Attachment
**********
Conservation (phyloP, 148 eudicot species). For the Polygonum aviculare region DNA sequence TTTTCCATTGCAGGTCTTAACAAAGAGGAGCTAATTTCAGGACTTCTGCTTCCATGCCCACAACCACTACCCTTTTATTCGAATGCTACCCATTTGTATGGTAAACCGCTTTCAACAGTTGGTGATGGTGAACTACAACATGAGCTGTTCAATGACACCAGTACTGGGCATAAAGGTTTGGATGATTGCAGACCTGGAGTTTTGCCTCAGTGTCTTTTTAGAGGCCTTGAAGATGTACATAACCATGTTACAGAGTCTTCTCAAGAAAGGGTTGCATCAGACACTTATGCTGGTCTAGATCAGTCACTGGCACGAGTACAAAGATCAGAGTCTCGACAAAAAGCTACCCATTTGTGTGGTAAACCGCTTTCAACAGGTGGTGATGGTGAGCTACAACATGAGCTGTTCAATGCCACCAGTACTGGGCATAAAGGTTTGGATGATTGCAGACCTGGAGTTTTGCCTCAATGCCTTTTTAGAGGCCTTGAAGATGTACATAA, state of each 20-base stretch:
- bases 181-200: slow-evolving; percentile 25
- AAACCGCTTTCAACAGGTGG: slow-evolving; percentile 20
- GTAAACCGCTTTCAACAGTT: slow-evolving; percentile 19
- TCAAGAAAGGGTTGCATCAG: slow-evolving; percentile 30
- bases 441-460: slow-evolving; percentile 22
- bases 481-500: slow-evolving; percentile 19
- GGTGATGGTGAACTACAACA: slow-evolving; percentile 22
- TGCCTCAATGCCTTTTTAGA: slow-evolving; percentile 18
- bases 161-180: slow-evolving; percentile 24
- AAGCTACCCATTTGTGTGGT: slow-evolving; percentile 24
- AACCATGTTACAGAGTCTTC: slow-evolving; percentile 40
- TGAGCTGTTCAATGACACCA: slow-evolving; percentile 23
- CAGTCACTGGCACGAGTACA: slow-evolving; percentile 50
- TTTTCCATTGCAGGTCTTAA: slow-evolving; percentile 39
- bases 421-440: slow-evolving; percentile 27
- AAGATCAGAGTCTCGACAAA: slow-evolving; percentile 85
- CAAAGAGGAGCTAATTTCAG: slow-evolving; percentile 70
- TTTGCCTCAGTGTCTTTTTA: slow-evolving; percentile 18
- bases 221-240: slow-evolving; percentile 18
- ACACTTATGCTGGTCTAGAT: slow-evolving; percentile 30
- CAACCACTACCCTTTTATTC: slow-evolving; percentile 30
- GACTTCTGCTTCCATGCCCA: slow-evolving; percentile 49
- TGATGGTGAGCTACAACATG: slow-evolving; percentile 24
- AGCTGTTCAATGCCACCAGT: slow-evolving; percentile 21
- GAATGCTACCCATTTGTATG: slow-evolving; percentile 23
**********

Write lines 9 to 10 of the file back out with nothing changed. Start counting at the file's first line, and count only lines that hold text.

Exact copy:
- TGCCTCAATGCCTTTTTAGA: slow-evolving; percentile 18
- bases 161-180: slow-evolving; percentile 24